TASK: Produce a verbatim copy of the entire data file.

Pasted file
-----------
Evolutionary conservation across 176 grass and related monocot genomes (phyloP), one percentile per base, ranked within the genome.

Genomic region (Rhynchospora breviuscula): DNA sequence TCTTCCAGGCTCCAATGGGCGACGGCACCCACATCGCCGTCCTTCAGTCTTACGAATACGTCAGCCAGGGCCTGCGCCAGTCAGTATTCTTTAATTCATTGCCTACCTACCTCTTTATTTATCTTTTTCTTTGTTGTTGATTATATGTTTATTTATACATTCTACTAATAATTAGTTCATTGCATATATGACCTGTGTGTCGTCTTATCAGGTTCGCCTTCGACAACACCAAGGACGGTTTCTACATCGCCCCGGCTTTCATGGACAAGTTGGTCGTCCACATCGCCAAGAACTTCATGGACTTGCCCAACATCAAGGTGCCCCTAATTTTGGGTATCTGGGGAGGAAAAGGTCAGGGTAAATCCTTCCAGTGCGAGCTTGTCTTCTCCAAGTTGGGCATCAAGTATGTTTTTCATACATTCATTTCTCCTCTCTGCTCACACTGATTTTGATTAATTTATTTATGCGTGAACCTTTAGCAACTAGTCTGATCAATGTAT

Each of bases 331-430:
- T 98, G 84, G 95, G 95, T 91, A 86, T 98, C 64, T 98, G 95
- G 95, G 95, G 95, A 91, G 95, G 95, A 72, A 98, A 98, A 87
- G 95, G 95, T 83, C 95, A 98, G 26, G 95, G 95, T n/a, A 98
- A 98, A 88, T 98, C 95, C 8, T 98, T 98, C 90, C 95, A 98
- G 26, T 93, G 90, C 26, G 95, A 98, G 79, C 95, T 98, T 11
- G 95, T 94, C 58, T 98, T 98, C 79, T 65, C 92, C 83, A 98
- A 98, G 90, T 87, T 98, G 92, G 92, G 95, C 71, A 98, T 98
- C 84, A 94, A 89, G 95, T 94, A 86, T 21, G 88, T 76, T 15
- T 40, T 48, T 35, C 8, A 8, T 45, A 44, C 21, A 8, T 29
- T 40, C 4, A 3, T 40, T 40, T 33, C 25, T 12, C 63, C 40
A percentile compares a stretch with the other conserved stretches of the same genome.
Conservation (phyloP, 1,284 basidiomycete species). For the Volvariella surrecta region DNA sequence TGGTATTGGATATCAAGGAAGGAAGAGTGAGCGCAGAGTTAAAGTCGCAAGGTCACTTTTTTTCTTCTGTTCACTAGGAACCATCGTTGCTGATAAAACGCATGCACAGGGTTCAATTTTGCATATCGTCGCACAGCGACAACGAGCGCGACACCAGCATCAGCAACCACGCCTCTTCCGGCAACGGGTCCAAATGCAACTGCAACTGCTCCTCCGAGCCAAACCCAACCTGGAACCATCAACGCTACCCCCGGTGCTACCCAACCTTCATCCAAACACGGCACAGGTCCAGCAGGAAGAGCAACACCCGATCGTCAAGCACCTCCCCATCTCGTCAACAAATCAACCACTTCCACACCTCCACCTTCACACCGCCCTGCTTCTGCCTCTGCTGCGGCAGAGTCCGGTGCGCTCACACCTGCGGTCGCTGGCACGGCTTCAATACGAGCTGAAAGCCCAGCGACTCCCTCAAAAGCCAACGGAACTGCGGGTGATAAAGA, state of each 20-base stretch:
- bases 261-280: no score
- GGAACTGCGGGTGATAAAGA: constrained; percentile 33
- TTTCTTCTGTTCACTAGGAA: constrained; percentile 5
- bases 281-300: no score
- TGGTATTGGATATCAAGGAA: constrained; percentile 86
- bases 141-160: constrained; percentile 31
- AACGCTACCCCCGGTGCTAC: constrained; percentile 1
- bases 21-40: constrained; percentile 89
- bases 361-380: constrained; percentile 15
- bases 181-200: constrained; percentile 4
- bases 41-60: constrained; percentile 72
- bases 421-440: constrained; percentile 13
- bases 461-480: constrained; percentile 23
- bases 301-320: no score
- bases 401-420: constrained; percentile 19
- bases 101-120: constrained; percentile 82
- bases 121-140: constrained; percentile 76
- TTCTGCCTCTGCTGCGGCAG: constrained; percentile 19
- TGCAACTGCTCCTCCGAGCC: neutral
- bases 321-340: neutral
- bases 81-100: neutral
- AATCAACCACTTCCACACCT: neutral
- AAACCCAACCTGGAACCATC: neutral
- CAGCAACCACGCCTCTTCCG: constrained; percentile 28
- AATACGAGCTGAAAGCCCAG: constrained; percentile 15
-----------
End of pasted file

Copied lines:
Evolutionary conservation across 176 grass and related monocot genomes (phyloP), one percentile per base, ranked within the genome.

Genomic region (Rhynchospora breviuscula): DNA sequence TCTTCCAGGCTCCAATGGGCGACGGCACCCACATCGCCGTCCTTCAGTCTTACGAATACGTCAGCCAGGGCCTGCGCCAGTCAGTATTCTTTAATTCATTGCCTACCTACCTCTTTATTTATCTTTTTCTTTGTTGTTGATTATATGTTTATTTATACATTCTACTAATAATTAGTTCATTGCATATATGACCTGTGTGTCGTCTTATCAGGTTCGCCTTCGACAACACCAAGGACGGTTTCTACATCGCCCCGGCTTTCATGGACAAGTTGGTCGTCCACATCGCCAAGAACTTCATGGACTTGCCCAACATCAAGGTGCCCCTAATTTTGGGTATCTGGGGAGGAAAAGGTCAGGGTAAATCCTTCCAGTGCGAGCTTGTCTTCTCCAAGTTGGGCATCAAGTATGTTTTTCATACATTCATTTCTCCTCTCTGCTCACACTGATTTTGATTAATTTATTTATGCGTGAACCTTTAGCAACTAGTCTGATCAATGTAT

Each of bases 331-430:
- T 98, G 84, G 95, G 95, T 91, A 86, T 98, C 64, T 98, G 95
- G 95, G 95, G 95, A 91, G 95, G 95, A 72, A 98, A 98, A 87
- G 95, G 95, T 83, C 95, A 98, G 26, G 95, G 95, T n/a, A 98
- A 98, A 88, T 98, C 95, C 8, T 98, T 98, C 90, C 95, A 98
- G 26, T 93, G 90, C 26, G 95, A 98, G 79, C 95, T 98, T 11
- G 95, T 94, C 58, T 98, T 98, C 79, T 65, C 92, C 83, A 98
- A 98, G 90, T 87, T 98, G 92, G 92, G 95, C 71, A 98, T 98
- C 84, A 94, A 89, G 95, T 94, A 86, T 21, G 88, T 76, T 15
- T 40, T 48, T 35, C 8, A 8, T 45, A 44, C 21, A 8, T 29
- T 40, C 4, A 3, T 40, T 40, T 33, C 25, T 12, C 63, C 40
A percentile compares a stretch with the other conserved stretches of the same genome.
Conservation (phyloP, 1,284 basidiomycete species). For the Volvariella surrecta region DNA sequence TGGTATTGGATATCAAGGAAGGAAGAGTGAGCGCAGAGTTAAAGTCGCAAGGTCACTTTTTTTCTTCTGTTCACTAGGAACCATCGTTGCTGATAAAACGCATGCACAGGGTTCAATTTTGCATATCGTCGCACAGCGACAACGAGCGCGACACCAGCATCAGCAACCACGCCTCTTCCGGCAACGGGTCCAAATGCAACTGCAACTGCTCCTCCGAGCCAAACCCAACCTGGAACCATCAACGCTACCCCCGGTGCTACCCAACCTTCATCCAAACACGGCACAGGTCCAGCAGGAAGAGCAACACCCGATCGTCAAGCACCTCCCCATCTCGTCAACAAATCAACCACTTCCACACCTCCACCTTCACACCGCCCTGCTTCTGCCTCTGCTGCGGCAGAGTCCGGTGCGCTCACACCTGCGGTCGCTGGCACGGCTTCAATACGAGCTGAAAGCCCAGCGACTCCCTCAAAAGCCAACGGAACTGCGGGTGATAAAGA, state of each 20-base stretch:
- bases 261-280: no score
- GGAACTGCGGGTGATAAAGA: constrained; percentile 33
- TTTCTTCTGTTCACTAGGAA: constrained; percentile 5
- bases 281-300: no score
- TGGTATTGGATATCAAGGAA: constrained; percentile 86
- bases 141-160: constrained; percentile 31
- AACGCTACCCCCGGTGCTAC: constrained; percentile 1
- bases 21-40: constrained; percentile 89
- bases 361-380: constrained; percentile 15
- bases 181-200: constrained; percentile 4
- bases 41-60: constrained; percentile 72
- bases 421-440: constrained; percentile 13
- bases 461-480: constrained; percentile 23
- bases 301-320: no score
- bases 401-420: constrained; percentile 19
- bases 101-120: constrained; percentile 82
- bases 121-140: constrained; percentile 76
- TTCTGCCTCTGCTGCGGCAG: constrained; percentile 19
- TGCAACTGCTCCTCCGAGCC: neutral
- bases 321-340: neutral
- bases 81-100: neutral
- AATCAACCACTTCCACACCT: neutral
- AAACCCAACCTGGAACCATC: neutral
- CAGCAACCACGCCTCTTCCG: constrained; percentile 28
- AATACGAGCTGAAAGCCCAG: constrained; percentile 15